A universal approach for the synthesis of mesoporous gold, palladium and platinum films for applications in electrocatalysis



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Lim, H., Kani, K., Henzie, J., Nagaura, T., Nugraha, A., Iqbal, M., Ok, Y., Hossain, M., Bando, Y., Wu, K., Kim, H., Rowan, A., Na, J. & Yamauchi, Y. (2020). A universal approach for the synthesis of mesoporous gold, palladium and platinum films for applications in electrocatalysis. Nature Protocols,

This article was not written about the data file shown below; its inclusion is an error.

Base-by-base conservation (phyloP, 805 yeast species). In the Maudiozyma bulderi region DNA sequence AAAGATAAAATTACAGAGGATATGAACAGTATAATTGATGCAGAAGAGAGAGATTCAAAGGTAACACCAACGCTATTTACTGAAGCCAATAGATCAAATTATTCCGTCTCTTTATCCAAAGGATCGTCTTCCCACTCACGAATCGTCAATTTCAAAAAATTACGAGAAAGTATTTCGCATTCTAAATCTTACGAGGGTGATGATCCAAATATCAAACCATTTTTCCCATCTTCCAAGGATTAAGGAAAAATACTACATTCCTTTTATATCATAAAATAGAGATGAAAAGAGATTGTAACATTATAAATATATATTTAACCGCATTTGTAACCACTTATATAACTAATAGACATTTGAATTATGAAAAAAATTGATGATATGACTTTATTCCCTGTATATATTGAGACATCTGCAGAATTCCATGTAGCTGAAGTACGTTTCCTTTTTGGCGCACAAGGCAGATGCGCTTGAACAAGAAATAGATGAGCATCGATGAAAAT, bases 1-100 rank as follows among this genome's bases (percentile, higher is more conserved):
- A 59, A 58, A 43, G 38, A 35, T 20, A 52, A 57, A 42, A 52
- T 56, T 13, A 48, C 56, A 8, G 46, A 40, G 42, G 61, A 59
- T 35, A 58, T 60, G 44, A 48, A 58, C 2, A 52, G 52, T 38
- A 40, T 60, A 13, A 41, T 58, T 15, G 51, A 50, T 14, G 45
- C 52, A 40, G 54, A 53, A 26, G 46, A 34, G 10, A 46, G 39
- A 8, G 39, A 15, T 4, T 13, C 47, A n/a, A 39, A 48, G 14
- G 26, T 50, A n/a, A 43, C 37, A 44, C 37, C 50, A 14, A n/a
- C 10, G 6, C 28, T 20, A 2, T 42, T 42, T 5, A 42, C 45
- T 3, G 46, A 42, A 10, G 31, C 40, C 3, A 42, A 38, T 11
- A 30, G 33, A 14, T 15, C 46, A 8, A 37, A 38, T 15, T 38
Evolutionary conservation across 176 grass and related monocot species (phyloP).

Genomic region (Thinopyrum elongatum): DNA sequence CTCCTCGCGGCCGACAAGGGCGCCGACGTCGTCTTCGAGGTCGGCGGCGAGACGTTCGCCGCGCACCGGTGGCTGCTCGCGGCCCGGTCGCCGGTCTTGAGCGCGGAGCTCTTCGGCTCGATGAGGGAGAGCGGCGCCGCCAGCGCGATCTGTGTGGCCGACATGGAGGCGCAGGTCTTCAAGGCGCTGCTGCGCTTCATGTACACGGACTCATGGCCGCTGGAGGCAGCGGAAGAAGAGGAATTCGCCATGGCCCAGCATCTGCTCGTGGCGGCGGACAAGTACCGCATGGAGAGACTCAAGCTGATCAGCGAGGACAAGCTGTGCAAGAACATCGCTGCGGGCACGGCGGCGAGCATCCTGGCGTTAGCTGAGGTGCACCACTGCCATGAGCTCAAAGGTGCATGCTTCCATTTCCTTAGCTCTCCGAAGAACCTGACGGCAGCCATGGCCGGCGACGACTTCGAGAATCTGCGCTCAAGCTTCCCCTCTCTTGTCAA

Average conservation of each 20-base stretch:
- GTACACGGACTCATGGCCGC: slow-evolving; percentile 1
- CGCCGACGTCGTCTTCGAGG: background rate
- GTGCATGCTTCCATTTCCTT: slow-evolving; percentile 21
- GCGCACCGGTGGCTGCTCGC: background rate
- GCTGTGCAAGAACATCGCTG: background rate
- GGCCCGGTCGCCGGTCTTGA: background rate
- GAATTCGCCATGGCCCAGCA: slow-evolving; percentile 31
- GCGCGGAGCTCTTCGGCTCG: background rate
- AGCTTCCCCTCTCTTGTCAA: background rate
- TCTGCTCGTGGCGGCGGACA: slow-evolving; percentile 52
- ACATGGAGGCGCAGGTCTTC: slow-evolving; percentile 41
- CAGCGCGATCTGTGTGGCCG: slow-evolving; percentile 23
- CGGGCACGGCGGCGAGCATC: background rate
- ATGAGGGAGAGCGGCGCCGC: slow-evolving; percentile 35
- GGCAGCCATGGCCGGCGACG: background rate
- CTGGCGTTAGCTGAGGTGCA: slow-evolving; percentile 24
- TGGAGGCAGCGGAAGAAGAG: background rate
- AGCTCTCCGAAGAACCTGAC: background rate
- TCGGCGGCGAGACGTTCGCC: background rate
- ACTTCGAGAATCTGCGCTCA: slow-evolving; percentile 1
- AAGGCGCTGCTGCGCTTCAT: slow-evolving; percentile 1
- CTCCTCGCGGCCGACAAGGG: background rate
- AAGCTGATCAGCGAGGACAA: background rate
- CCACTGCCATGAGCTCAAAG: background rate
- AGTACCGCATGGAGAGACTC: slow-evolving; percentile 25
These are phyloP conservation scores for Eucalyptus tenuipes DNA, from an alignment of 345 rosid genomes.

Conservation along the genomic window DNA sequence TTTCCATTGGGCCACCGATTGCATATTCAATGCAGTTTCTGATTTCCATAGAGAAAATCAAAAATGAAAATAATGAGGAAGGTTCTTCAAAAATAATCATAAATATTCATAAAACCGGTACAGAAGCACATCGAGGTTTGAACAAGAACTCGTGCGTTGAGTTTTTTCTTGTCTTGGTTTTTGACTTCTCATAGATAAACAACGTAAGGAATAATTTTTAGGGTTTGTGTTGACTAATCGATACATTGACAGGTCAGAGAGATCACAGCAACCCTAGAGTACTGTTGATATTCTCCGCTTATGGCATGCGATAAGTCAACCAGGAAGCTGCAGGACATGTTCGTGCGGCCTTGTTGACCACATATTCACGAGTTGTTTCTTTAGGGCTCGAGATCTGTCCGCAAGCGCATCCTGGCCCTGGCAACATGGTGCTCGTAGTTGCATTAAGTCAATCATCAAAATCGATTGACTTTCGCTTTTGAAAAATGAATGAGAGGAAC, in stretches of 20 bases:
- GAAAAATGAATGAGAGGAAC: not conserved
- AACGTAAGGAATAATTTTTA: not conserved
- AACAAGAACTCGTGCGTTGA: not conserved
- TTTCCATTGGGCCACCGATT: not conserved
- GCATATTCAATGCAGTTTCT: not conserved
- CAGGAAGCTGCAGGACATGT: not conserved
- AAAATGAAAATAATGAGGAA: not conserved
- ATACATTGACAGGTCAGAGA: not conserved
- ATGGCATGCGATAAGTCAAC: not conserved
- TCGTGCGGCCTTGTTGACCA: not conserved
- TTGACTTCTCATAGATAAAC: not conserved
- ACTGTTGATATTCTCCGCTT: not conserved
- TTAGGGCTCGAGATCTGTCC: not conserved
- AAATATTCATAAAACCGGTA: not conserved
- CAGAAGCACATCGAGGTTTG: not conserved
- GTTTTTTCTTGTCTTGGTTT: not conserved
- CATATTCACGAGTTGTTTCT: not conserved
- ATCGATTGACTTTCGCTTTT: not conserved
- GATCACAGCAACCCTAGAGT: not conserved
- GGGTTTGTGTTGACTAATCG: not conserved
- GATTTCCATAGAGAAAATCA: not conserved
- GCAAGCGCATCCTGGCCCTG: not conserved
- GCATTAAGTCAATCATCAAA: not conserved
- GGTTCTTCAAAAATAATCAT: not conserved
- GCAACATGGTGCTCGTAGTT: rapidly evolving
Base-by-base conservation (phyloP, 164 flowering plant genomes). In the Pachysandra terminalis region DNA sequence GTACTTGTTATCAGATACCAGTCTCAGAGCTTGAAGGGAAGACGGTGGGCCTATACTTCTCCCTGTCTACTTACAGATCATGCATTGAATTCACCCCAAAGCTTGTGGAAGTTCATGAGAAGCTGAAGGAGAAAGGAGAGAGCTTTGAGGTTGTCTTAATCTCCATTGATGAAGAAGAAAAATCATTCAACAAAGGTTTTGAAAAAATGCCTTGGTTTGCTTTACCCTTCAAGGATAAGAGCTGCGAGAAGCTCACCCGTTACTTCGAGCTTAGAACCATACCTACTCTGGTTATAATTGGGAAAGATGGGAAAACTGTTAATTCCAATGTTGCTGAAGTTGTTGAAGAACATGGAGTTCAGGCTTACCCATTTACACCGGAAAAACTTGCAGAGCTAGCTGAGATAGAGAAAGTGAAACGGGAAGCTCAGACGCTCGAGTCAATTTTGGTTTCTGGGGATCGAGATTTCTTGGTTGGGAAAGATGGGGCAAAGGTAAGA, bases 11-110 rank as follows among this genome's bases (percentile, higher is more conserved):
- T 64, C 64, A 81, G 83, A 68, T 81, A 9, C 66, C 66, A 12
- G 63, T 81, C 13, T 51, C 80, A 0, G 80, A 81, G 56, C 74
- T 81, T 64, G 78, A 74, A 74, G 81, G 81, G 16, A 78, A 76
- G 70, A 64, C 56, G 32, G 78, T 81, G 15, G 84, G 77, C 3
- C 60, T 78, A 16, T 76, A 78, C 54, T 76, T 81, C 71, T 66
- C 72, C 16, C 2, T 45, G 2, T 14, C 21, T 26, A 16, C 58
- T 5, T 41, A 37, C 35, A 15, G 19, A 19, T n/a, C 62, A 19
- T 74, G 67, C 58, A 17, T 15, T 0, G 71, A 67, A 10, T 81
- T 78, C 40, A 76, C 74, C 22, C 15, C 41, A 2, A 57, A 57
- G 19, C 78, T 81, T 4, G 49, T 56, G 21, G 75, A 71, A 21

© 2020, The Author(s), under exclusive licence to Springer Nature Limited. High-surface-area mesoporous materials expose abundant functional sites for improved performance in applications such as gas storage/separation, catalysis, and sensing. Recently, soft templates composed of amphiphilic surfactants and block copolymers have been used to introduce mesoporosity in various materials, including metals, metal oxides and carbonaceous compounds. In particular, mesoporous metals are attractive in electrocatalysis because their porous networks expose numerous unsaturated atoms on high-index facets that are highly active in catalysis. In this protocol, we describe how to create mesoporous metal films composed of gold, palladium, or platinum using block copolymer micelle templates. The amphiphilic block copolymer micelles are the sacrificial templates and generate uniform structures with tunable pore sizes in electrodeposited metal films. The procedure describes the electrodeposition in detail, including parameters such as micelle diameters, deposition potentials, and deposition times to ensure reproducibility. The micelle diameters can be controlled by swelling the micelles with different solvent mixtures or by using block copolymer micelles with different molecular weights. The deposition potentials and deposition times allow further control of the mesoporous structure and its thickness, respectively. Procedures for example applications are included: glucose oxidation, ethanol oxidation and methanol oxidation reactions. The synthetic methods for preparation of mesoporous metal films will take ~4 h; the subsequent electrochemical tests will take ~5 h for glucose sensing and ~3 h for alcohol oxidation reaction.

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